Grounded is just about to come out! The full release of this fantastic survival game promises to bring pint-sized action to players on PC and Xbox, and we’re excited to see how far the game has come! The early access period has been a sight. For players who are looking to start the game, you might be interested in how much content you have going for you. What’s the level cap in Grounded, if there are levels? What will you need to do to best reach the cap? This guide will go over all we know before the full release of Grounded!
What Is the Max Level Cap in Grounded?
There is no standard level cap in Grounded, but there are levels to weapons, armor and, mutations. Weapons and armor each cap out at level 9, and Mutation slots improve to five with enough Milk Molars. Most Mutations that you unlock have three perk levels that are achievement-driven.
There is no standard experience system in Grounded. You simply unlock perks over time and purchase others using Raw Science. You will not have to worry about grinding to reach maximum level.
But don’t worry; there’s going to be plenty of grinding! Tough Nuggets are needed for weapons to get them to level 5. These upgrades boost the damage and durability of a weapon. Then, each weapon has one Mighty and three Elemental paths to follow that require Globs and Jewels. These upgrades boost your equipment to level 9. Getting a good spread of elemental damage is a good idea for anyone looking to explore the backyard.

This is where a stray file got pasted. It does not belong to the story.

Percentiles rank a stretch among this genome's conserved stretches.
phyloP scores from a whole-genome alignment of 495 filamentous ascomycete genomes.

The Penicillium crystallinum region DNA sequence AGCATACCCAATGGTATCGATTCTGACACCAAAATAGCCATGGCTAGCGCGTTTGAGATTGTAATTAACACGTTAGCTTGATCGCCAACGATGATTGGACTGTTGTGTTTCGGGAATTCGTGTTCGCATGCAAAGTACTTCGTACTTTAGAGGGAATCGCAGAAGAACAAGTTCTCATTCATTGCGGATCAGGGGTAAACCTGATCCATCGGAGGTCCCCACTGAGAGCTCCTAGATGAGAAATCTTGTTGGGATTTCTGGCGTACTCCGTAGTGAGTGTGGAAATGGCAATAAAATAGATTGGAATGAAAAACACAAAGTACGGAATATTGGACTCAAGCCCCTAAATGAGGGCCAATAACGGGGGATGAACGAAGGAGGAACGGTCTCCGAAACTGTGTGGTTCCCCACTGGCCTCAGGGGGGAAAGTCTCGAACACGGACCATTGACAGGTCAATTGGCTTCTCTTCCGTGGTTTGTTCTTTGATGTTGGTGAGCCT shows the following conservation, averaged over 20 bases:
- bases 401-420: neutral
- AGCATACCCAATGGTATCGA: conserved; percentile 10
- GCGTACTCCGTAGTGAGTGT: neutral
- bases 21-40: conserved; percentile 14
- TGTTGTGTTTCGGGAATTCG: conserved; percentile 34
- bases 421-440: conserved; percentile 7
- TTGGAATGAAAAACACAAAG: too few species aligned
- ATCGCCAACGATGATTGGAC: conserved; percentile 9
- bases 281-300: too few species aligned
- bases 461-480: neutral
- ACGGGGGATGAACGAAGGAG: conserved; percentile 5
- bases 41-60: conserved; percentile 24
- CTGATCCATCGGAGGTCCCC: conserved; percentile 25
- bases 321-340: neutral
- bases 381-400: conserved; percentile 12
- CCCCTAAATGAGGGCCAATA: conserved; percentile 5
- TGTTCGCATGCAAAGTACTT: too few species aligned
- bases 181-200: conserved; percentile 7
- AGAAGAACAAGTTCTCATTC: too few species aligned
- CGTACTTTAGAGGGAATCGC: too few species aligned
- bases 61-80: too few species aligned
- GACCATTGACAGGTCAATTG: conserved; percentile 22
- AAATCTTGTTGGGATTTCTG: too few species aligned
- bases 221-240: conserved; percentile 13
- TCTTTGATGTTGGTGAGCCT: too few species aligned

Similar to weapons, armor is leveled to 5 using Style Nuggets. Then, you can choose either Bulky or Sleek, which will improve your armor to level 9. We suggest always choosing Sleek. Bulky will keep you safe, but Sleek boosts your damage significantly.
Mutations are a bit different. They all have their own unlock conditions, such as defeating creatures with a specific weapon or activating Perfect Blocks. Over time, almost all Mutations will get to rank 3, as long as you follow their upgrade path. You can have two mutations to start, but more will require Milk Molars.
Jason Toro-McCue has committed his schooling to the study of the connection between game design and narrative. When he's not working on this bond through writing articles or guides, he's playing Dungeons & Dragons, or just playing games themselves and looking at the story there.